Most congregations know the financial squeeze of recent years from the economic recession. What is more striking is that the financial downturn for denominations is even more pronounced and perhaps more long lasting. Recent developments in the United Methodist Church may serve as a bellwether for others. As Loren Mead recently noted, it was the Methodists in 1966 that for the first time ever had a decrease in membership that signaled a downturn soon matched by all the mainline denominations.
A major financial reset is needed by most denominations to position them for these seismic changes ahead. The time to make choices is now — while there are still choices to be made.
Fewer people giving more money. As membership decreased over the decades, giving continued to increase even after factoring in inflation. Every year, fewer people gave more money. That model worked for a long time. For United Methodists it lasted until 2009. In fact, for a 30-year period through 2007, total giving for all purposes by United Methodists increased from 100 to 300 million dollars a year (before inflation) every year. In 2008, the increase was a modest $4.8 million. Then, for the first time in the memory of most, total giving declined in 2009 by about $60 million. Does this begin to sound like another bellwether moment?
The coming death tsunami. But won’t denominations return to the previous performance when the economy improves? Not likely. The practice of depending on fewer people to provide more money is unsustainable in the face of the coming “death tsunami.” The U.S. death rate is currently in a stable period that began in 2003 and continues until 2018. But what follows this plateau is a death wave in which there will be more deaths and a higher death rate than at any time since the widespread introduction of antibiotics and other medical advances. The total number of deaths each year will go up until 2050, and the majority of these deaths will be older non-Hispanic whites and African Americans, the two largest constituencies of mainline churches.
Resetting the financial baseline. Therefore, a major financial reset is needed by most denominations to position them for these seismic changes ahead. As with any organization facing the future after 45 years of unabated decline in its constituency, there must be a stepping back to a new and lower baseline in order to move forward. Otherwise, all energy must go to maintaining the old unrealistic financial baseline.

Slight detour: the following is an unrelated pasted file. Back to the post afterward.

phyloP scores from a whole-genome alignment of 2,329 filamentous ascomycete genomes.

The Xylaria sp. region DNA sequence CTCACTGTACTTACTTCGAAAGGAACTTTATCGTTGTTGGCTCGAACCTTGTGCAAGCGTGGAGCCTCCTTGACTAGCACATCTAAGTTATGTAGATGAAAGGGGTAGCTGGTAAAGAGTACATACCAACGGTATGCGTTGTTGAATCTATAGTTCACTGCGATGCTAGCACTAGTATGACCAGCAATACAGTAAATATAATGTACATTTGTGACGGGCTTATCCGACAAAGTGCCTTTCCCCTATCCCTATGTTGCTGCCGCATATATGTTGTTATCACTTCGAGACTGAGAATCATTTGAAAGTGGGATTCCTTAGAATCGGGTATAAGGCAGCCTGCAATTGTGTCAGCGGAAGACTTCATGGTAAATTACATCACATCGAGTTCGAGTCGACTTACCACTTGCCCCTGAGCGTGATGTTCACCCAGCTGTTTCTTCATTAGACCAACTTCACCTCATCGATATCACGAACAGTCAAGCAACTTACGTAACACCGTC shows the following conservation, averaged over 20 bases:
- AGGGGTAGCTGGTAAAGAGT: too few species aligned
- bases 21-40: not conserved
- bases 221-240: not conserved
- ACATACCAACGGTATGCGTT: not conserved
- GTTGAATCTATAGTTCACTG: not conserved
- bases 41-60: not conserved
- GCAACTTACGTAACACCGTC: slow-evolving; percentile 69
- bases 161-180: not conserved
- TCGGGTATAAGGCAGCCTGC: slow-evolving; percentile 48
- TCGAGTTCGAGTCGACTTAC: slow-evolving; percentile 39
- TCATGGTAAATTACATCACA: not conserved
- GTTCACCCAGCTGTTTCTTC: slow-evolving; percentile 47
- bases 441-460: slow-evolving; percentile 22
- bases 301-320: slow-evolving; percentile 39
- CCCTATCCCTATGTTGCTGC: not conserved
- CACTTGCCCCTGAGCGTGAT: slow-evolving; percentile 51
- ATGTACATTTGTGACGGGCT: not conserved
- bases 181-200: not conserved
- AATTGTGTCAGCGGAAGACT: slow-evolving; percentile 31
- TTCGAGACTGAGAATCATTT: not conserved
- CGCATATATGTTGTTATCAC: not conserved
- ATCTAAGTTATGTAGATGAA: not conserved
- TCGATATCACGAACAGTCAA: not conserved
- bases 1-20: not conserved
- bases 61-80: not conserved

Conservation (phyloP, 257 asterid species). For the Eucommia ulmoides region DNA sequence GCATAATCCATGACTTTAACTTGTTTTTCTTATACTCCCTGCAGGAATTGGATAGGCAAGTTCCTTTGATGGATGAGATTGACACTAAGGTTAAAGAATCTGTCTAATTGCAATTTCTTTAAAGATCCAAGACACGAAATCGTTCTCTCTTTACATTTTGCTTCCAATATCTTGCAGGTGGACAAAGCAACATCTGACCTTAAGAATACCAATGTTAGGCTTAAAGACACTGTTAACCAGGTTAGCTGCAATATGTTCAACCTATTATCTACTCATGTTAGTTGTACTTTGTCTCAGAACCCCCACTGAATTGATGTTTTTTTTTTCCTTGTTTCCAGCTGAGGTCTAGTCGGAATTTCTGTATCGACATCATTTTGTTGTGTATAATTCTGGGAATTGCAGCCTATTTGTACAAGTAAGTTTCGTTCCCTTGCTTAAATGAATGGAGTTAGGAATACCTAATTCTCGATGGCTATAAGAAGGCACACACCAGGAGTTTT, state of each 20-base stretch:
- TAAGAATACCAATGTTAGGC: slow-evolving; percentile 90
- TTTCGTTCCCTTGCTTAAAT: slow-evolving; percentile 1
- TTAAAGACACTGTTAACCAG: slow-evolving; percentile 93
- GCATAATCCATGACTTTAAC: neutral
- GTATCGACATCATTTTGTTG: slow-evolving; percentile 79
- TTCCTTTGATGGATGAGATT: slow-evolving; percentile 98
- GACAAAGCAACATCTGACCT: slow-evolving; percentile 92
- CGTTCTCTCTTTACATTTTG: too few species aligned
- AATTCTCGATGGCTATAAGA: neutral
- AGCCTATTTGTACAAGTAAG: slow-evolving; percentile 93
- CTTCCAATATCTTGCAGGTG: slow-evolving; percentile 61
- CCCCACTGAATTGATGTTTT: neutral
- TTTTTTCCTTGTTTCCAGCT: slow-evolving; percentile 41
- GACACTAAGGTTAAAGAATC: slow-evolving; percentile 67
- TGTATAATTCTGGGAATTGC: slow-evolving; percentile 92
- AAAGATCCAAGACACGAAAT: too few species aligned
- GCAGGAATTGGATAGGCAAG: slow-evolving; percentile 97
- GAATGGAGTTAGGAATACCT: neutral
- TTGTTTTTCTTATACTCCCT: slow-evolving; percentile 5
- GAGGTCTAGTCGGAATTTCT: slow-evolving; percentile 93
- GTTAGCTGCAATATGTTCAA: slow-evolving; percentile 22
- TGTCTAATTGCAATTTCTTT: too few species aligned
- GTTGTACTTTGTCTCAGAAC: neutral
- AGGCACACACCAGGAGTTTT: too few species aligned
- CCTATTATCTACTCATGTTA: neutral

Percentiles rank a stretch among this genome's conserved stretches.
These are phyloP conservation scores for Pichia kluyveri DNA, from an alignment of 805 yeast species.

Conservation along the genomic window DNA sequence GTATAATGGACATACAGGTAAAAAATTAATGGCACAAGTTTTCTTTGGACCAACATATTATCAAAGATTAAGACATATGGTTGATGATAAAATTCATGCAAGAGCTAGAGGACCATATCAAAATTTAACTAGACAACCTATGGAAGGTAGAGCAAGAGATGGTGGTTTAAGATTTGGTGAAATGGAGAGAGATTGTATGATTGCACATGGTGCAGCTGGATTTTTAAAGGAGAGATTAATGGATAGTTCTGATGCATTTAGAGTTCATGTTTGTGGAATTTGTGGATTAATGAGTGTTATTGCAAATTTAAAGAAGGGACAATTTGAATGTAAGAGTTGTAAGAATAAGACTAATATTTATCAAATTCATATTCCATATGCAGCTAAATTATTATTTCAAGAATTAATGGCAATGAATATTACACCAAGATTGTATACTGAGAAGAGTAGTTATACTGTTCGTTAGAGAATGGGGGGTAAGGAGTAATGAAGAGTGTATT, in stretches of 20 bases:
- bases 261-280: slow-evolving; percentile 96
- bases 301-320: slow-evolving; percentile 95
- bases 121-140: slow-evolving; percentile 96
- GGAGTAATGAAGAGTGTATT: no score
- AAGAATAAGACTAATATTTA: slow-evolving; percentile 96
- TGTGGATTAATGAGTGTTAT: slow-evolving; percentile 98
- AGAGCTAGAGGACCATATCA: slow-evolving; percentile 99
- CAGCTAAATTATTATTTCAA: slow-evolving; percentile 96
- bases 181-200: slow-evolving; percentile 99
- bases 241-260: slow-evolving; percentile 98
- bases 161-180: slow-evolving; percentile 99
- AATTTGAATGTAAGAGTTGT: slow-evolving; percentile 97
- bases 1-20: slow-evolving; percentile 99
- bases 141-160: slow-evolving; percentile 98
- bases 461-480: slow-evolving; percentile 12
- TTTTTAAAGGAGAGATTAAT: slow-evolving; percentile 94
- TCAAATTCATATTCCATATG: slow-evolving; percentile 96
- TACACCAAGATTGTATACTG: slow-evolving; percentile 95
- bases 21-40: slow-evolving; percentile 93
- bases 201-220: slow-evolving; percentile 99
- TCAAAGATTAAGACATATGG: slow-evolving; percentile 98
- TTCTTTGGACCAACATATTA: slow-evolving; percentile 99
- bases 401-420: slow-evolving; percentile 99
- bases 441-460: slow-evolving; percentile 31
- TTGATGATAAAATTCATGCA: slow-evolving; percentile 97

The purpose of resetting the financial baseline is to free the preoccupation from money to reaching people for Christ through vital congregations. The criteria that matter going forward must be around reaching people, and the whole system needs alignment toward that goal. Money is a lagging indicator. We reset in order to return to the basics on which all giving depends — changed lives and transformed communities. There is no future for U.S. denominations that cannot reach more people, younger people, and more diverse people.
The death tsunami is coming. If it sweeps over a church already stretched to its limits to survive financially year by year, the result could be catastrophic. However, if it comes to a church that has reset its baseline and demonstrated the ability to begin growing, then the losses will occur, but will not deter the “field of energy” already moving in the denomination. Such a church will not only survive but come out on the other side as a growing, missional, and spiritually alive instrument of God. The time to make choices is now — while there are still choices to be made. Otherwise, circumstances will make the choices for us in the future.
View Lovett Weems’ 15-minute presentation “Reset and Refocus” presented at the United Methodist Financial Leadership Forum in March.